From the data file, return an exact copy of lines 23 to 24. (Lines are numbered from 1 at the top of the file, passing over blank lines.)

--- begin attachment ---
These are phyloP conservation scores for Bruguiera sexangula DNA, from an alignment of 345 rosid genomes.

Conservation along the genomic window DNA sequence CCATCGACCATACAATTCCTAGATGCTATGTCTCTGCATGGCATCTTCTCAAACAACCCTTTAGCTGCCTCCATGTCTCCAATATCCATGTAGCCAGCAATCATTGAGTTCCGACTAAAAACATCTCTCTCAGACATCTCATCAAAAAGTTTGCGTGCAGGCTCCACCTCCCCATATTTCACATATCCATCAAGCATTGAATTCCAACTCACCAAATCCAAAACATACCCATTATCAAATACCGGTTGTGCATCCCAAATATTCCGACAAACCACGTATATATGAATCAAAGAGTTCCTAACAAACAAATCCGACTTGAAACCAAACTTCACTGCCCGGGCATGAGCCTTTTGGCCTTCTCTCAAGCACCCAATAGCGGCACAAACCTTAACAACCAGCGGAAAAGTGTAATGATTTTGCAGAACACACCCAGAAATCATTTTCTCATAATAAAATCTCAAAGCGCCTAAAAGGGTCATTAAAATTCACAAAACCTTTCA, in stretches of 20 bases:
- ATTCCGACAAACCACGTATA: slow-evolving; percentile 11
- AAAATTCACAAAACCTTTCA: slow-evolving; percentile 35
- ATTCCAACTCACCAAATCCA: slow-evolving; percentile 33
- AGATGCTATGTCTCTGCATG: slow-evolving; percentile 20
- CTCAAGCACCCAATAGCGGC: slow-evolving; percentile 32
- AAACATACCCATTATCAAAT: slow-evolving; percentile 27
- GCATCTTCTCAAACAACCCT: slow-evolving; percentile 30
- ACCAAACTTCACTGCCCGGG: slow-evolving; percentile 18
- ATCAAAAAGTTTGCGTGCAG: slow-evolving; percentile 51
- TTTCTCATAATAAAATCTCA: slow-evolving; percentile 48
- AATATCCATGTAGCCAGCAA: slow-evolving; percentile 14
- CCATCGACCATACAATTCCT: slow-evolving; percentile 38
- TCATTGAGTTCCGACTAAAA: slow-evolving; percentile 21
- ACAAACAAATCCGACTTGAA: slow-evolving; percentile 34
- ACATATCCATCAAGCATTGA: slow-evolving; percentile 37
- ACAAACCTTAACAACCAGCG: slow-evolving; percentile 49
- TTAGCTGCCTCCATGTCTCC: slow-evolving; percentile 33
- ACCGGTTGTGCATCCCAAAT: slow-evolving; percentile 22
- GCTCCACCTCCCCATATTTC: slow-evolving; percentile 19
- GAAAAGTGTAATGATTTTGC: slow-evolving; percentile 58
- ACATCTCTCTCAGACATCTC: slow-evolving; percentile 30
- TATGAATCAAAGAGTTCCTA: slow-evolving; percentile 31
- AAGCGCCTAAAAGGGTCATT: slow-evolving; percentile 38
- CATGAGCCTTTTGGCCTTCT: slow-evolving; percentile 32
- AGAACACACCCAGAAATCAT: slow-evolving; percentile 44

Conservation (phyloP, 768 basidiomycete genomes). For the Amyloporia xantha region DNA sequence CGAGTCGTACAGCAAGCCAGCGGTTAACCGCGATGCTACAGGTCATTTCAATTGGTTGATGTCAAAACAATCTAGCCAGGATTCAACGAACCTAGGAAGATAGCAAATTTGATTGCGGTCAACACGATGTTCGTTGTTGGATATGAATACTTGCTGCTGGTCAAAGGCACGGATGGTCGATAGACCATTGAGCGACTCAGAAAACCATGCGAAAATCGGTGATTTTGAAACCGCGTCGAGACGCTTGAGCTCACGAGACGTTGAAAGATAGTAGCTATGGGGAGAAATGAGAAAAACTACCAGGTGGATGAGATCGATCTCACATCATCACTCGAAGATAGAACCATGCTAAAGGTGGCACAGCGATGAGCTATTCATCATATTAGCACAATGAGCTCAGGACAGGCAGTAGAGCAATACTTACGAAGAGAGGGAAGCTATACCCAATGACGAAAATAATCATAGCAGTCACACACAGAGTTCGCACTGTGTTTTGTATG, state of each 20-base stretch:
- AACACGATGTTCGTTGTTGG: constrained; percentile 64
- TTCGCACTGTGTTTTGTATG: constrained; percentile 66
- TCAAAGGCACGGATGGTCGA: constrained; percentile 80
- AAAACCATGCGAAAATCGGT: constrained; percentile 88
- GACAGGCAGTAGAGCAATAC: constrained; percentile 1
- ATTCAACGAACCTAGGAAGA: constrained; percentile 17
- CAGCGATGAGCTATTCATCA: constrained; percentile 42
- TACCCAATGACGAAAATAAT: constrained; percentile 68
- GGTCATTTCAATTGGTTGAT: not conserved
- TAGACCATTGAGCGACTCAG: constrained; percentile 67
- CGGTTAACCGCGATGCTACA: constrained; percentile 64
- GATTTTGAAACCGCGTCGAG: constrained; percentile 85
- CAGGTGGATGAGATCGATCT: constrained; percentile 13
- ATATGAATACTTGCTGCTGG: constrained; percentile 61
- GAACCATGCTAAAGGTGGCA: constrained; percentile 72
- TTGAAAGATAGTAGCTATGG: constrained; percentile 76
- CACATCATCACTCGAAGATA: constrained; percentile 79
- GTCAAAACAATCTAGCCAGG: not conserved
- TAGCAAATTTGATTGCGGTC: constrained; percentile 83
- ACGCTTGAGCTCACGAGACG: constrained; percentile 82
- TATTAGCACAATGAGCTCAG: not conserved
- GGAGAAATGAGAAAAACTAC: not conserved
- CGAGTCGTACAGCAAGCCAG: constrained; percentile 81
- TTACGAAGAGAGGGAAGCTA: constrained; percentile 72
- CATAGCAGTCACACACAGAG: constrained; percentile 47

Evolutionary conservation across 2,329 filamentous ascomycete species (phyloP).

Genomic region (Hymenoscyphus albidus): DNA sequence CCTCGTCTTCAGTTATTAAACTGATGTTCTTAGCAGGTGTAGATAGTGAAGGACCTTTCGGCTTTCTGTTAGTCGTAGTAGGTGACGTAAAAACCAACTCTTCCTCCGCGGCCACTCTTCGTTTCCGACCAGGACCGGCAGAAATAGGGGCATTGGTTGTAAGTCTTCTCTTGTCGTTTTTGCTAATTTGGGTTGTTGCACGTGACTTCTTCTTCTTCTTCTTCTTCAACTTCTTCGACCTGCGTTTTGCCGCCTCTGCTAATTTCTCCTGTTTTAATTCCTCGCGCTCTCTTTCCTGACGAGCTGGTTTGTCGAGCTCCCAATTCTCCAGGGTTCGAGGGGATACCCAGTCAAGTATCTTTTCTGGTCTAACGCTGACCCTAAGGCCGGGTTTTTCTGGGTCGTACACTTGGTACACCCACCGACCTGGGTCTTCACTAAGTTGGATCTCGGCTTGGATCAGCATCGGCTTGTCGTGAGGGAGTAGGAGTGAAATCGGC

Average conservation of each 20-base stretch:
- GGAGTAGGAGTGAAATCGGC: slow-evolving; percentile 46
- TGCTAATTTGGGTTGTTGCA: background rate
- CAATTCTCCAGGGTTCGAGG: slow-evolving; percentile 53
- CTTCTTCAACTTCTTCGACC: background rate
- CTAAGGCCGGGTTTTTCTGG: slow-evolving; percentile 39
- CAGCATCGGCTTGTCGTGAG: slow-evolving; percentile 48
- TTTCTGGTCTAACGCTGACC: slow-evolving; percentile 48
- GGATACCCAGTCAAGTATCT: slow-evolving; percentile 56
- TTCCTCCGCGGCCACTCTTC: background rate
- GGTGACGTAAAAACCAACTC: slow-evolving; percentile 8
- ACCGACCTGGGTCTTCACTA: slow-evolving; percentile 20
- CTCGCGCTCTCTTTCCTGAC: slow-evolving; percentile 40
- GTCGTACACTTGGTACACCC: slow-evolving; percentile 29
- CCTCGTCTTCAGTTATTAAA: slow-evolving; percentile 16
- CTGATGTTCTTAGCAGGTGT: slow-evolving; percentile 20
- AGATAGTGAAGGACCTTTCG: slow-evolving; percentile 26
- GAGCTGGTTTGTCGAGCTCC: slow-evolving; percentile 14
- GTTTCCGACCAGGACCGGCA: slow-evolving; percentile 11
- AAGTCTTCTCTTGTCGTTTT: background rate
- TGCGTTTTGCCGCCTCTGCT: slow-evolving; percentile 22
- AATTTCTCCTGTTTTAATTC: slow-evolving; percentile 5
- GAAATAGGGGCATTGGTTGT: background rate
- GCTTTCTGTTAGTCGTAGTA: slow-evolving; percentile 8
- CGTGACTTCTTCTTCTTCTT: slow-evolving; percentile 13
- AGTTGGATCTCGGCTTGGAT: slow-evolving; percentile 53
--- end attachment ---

- ACATCTCTCTCAGACATCTC: slow-evolving; percentile 30
- TATGAATCAAAGAGTTCCTA: slow-evolving; percentile 31